Insists legislation contained "strengthened safeguards": Senator George Brandis. Photo: Andrew Meares
A detailed analysis by Fairfax Media has found the great majority of people empowered to approve requests for so-called communications metadata are police officers.
Such data can be accessed from telco firms without a warrant, however the application has to be approved by a senior officer or official.
NSW Police leads the way with more than 900 senior officers able to sign off on junior colleagues' requests to get data. Victoria Police have more than 400 officers who meet the threshold of seniority to approve the requests and Queensland Police more than 300.
The Australian Federal Police have 190 sworn officers who can authorise requests, though a spokesman said fewer than 55 did so in the regular course of their jobs.
Under the controversial new laws that received final ratification by the Senate on Thursday night, phone and internet companies will be forced to keep customers' data – such as the origin, destination and time of phone calls, text messages and emails – for at least two years.
It does not include the content of communications, access to which requires a warrant.
Police and other agencies say metadata is a vital tool in most investigations. But they say their powers are gradually eroding in the digital age as telco firms, which increasingly charge customers on flat rates or by the amount of data they use, wipe records of individual communications after as little as a few days.
The 22 agencies who will be able to access metadata under the new laws is actually fewer than the roughly 80 who can do so currently. As a trade-off under the new laws, Attorney-General George Brandis limited the number of agencies to crucial crime-fighting and national security bodies, removing groups like the RSPCA and local councils.
But privacy advocates say the stakes are higher under the new laws because compulsory retention will create an ever-growing pool of data that is open to misuse.
George Williams, a law professor at the University of NSW, described the 2500 officials as "a remarkably high figure".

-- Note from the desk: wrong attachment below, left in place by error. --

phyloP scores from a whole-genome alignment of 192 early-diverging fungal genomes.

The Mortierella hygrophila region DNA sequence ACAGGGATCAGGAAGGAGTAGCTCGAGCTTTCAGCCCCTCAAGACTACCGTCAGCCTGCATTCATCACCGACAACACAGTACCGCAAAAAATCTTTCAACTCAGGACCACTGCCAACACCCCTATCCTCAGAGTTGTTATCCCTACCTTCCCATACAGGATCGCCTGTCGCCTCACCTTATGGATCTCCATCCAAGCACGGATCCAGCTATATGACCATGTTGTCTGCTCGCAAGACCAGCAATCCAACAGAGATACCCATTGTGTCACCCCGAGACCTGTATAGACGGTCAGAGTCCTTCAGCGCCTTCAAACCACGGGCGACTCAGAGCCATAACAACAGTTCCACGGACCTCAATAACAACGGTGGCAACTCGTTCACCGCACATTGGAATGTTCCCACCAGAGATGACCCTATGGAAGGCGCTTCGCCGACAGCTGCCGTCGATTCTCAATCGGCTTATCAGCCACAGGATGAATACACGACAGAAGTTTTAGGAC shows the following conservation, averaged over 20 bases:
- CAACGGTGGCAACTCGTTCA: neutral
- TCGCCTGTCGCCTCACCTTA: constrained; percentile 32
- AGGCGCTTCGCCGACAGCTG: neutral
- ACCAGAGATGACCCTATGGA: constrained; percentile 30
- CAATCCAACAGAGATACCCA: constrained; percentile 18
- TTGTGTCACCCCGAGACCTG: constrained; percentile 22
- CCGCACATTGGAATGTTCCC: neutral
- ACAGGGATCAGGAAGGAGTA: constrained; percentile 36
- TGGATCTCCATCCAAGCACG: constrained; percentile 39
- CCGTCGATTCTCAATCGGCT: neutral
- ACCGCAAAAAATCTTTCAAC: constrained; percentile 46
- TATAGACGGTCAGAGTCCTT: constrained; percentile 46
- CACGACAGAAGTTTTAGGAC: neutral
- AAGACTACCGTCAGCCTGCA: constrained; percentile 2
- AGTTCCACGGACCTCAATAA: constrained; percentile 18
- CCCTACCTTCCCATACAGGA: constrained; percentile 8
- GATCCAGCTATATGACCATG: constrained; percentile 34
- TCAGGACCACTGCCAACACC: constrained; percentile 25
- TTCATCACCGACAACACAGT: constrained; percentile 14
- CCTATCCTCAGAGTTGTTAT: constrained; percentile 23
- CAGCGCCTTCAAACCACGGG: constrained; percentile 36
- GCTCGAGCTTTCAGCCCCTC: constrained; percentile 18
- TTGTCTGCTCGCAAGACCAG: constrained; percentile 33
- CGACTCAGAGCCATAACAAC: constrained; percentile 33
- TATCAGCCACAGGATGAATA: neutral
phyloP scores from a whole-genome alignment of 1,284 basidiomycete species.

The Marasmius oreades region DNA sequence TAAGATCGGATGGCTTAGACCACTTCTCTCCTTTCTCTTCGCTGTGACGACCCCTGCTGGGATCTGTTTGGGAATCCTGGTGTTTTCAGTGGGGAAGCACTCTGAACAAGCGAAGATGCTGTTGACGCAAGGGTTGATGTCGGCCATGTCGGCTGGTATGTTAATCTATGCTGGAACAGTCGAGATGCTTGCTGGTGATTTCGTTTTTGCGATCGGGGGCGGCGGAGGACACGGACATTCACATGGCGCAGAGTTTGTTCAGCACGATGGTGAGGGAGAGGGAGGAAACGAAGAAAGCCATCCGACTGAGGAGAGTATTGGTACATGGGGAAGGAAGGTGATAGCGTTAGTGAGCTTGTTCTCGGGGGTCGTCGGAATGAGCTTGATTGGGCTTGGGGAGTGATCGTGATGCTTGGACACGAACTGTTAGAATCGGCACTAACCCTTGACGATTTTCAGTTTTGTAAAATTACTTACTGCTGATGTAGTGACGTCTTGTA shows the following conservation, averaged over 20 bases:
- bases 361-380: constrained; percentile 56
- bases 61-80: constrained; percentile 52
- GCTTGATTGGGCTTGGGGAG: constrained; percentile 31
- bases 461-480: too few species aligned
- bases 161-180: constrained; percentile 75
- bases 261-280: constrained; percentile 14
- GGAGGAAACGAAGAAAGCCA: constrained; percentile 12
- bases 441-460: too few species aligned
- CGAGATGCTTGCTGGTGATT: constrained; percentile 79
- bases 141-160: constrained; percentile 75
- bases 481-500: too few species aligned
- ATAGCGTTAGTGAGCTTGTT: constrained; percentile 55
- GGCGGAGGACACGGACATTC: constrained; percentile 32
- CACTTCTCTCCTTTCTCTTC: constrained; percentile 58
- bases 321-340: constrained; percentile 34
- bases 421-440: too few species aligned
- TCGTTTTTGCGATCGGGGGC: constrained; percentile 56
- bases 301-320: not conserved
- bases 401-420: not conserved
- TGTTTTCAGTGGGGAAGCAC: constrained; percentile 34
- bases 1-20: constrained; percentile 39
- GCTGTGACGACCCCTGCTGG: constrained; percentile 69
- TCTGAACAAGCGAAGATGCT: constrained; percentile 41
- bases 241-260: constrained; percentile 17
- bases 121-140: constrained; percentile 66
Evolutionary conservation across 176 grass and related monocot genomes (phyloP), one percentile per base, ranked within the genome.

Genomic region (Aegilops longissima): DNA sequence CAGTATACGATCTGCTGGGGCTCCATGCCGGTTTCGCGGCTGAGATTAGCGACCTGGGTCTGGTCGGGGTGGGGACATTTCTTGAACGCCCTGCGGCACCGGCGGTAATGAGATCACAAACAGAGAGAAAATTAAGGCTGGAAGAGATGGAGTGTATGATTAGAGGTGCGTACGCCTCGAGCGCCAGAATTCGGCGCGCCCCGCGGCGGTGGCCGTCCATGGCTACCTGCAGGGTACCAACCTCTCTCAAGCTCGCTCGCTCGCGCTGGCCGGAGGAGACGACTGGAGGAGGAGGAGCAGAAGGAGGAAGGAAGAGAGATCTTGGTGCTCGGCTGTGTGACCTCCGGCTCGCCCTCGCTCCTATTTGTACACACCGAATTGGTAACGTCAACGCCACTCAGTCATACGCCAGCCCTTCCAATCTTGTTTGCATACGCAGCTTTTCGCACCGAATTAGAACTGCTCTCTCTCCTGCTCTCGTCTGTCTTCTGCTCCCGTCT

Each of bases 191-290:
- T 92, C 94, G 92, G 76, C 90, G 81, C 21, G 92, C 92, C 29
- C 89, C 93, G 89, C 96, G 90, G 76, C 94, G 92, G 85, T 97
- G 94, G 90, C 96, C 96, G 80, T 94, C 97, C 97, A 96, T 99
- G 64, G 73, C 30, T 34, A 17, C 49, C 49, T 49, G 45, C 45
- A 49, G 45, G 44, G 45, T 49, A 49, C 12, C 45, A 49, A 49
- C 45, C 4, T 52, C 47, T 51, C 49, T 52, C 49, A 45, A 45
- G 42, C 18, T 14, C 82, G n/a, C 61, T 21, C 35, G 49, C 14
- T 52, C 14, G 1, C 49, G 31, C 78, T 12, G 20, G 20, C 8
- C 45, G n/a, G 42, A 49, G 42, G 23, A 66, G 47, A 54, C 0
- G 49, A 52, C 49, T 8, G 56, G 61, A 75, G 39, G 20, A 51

"This affirms the need for more than a self-serve model of access to metadata," he said. "The absence of external checks is very concerning … Limiting metadata approval to more senior people within these organisations would be a start, but I do not think that would be sufficient. It is well accepted in other comparable areas that external checks and oversight is required in regard to the decision to access sensitive, private material."
Senator Brandis said after the legislation passed that it contained "strengthened safeguards" including new oversight powers for the Commonwealth Ombudsman.
Fairfax Media contacted all of the 23 agencies that are listed in the legislation as being able to access metadata under the new laws. Most supplied information on how many of their staff could approve requests.
Most state police forces authorise officers at the rank of Inspector and above to approve requests.
In addition to police forces, the Australian Taxation Office has 276 senior staff who can approve requests, the Australian Crime Commission has 21 staff, the Australian Competition and Consumer Commission has three staff and the NSW Independent Commission Against Corruption has eight staff.
The Australian Customs and Border Protection Service refused to say how many of its staff approved access to people's metadata, but its latest annual report shows it has 65 staff at Senior Executive Service level – typically the level required to authorise requests.
A range of integrity and anti-corruption agencies can also access metadata, generally with fewer than 10 staff empowered to approve access.
On the request of a Parliamentary inquiry into the new laws, Senator Brandis amended the government's legislation to state that officials approving access requests must "be satisfied" that the invasion of privacy is justifiable and proportionate.
theage.com.au 29 March 2015
Another example that one is living in the Police State of Australia.
'Criminals' will still continue to operate, and drug cartels will continue to flourish, as the 'authorities' are laced with bribery money.
The Attorney General, George Brandis, another criminal up for alleged treason.
Another farcical law.